“A dream will always triumph over reality, once it is given the chance.” – Stanisław Lem
Considered by many to be one of the greatest films in the history of cinema, Andrei Tarkovsky’s 1972 film Solaris marked a significant change in the approach to the genre of science fiction. The film, described as a ‘Soviet science fiction art film’, is based on Stanisław Lem’s 1961 novel of the same name and stars Donatas Banionis and Natalya Bondarchuk. It revolves around a psychologist who is sent to a space station orbiting a planet called Solaris to investigate the death of a doctor as well as the conflicted mental states of the other cosmonauts only to discover that the planet has a neurology of its own.
Although Tarkovsky’s adaptation wasn’t the first (a 1968 television movie of Solaris by Boris Nuremburg), it is certainly the most famous and has been immortalised for its contribution towards a better understanding of the cinematic medium. More than the science fiction elements in the film, Tarkovsky was interested in the human problem. This fundamental difference between their respective approaches contributed to the dispute between Lem and Tarkovsky.
In October of 1969, Lem met Tarkovsky and literary expert Lazar Lazarev at the Peking Hotel in Moscow to discuss the script. Lem was not receptive to the changes that Tarkovsky had envisioned for his adaptation and could not understand why Lazarev was present. The writer maintained that his novel already had everything needed for a film, ignoring Tarkovsky’s efforts to convince Lem that he knew what he was doing as a filmmaker. When Lazarev asked if Lem would like to watch one of Tarkovsky’s films, the writer coldly answered: “I don’t have the time for that.”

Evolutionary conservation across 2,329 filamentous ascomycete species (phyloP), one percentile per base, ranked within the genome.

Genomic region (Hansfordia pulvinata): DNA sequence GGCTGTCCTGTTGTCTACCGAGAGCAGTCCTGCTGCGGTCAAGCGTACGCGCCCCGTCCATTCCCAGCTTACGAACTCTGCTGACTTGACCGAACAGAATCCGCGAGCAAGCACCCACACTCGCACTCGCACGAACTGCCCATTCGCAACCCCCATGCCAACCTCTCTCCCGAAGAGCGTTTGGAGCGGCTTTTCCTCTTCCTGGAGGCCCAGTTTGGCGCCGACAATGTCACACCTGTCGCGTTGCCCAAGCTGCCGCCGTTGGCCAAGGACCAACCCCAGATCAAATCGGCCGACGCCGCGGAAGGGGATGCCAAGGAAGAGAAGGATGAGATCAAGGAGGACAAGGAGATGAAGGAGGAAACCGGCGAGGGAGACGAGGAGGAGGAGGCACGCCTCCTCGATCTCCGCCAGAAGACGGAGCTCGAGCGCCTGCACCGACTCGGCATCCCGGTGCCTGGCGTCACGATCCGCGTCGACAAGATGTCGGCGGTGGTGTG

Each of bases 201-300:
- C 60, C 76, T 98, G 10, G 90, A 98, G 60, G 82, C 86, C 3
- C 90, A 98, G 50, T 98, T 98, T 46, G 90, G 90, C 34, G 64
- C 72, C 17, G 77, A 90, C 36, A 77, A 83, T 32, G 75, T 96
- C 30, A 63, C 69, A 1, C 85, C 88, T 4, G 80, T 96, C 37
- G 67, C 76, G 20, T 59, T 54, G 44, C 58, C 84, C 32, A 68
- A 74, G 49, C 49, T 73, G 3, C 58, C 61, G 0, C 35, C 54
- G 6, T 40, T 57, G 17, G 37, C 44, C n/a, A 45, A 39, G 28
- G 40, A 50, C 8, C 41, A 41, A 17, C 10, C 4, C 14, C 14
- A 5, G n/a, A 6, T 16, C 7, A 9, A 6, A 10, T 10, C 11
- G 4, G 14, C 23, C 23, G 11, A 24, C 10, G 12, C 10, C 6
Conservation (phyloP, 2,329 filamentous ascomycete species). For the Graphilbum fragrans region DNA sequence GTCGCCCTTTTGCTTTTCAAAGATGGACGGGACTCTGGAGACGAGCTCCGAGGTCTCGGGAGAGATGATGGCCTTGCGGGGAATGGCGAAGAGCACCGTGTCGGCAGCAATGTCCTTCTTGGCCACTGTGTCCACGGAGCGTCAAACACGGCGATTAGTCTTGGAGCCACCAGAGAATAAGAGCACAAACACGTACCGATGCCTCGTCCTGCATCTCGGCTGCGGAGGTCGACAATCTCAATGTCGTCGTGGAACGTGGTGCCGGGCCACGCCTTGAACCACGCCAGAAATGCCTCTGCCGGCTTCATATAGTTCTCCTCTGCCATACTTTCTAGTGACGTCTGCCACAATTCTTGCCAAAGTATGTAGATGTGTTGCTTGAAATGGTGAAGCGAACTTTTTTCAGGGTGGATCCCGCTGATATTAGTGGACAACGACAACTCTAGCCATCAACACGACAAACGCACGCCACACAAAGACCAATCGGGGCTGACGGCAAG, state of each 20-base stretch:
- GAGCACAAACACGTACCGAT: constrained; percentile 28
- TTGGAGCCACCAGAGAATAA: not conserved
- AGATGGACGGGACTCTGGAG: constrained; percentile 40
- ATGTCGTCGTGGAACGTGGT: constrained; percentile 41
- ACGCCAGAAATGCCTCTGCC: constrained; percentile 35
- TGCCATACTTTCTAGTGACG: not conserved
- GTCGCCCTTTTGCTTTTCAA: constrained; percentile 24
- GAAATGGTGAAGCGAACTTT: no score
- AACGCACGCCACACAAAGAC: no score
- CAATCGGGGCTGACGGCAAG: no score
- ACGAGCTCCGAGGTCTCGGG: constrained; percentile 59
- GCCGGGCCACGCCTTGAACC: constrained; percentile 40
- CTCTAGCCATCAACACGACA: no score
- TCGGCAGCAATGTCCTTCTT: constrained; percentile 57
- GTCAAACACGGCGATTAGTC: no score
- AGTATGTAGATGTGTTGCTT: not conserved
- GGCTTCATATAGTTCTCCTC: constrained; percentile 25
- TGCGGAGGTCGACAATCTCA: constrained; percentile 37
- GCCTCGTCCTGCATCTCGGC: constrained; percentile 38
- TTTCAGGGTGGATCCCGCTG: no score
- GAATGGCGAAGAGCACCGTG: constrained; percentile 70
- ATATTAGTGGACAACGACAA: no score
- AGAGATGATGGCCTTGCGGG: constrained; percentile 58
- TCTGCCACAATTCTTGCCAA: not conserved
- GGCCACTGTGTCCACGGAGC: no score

However, the meeting was ultimately fruitful because Lem gave in and allowed them to go ahead with the project. The writer said that it was a matter of principle to not forbid anything but apart from that, he was openly against Tarkovsky’s vision. Insisting that he did not write the book about “people’s erotic problems in space”, Lem recalled the meeting between the two creative geniuses: “Tarkovsky and I had a healthy argument. I sat in Moscow for six weeks while we argued about how to make the movie, then I called him a ‘durak’ [‘idiot’ in Russian] and went home.”
Tarkovsky clarified what it was that attracted him to the source material, “My decision to make a screen adaptation of Stanisław Lem’s Solaris was not a result of my interest in science fiction. The essential reason was that in Solaris, Lem undertook a moral problem I can closely relate to. The deeper meaning of Lem’s novel does not fit within the confines of science fiction. To discuss only the literary form is to limit the problem. This is a novel not only about the clash between human reason and the Unknown but also about moral conflicts set in motion by new scientific discoveries.”
Lem’s primary problem with Tarkovsky’s version was that the filmmaker focused his investigation on the philosophical implications of the sentient ocean on the human rather than the ocean itself. The Polish novelist dismissed Tarkovsky’s film as a sci-fi Crime and Punishment rather than a Solaris adaptation. Due to the fact that Lem’s concerns did not align with Tarkovsky’s, both the film and the book have become separate literary entities in their own rights. Lem’s Solaris gazes out into the depths of the universe and tries to formulate an accurate picture of an extraterrestrial system by transcending the limited human framework of thought whereas Tarkovsky believed that this otherworldly tale had more to say about the human species and the functioning of its fragmented psyche.
As Tarkovsky put it, “It’s about new morality arising as a result of those painful experiences we call ‘the price of progress.’ For Kelvin that price means having to face directly his own pangs of conscience in a material form. Kelvin does not change the principles of his conduct, he remains himself, which is the source of a tragic dilemma in him.”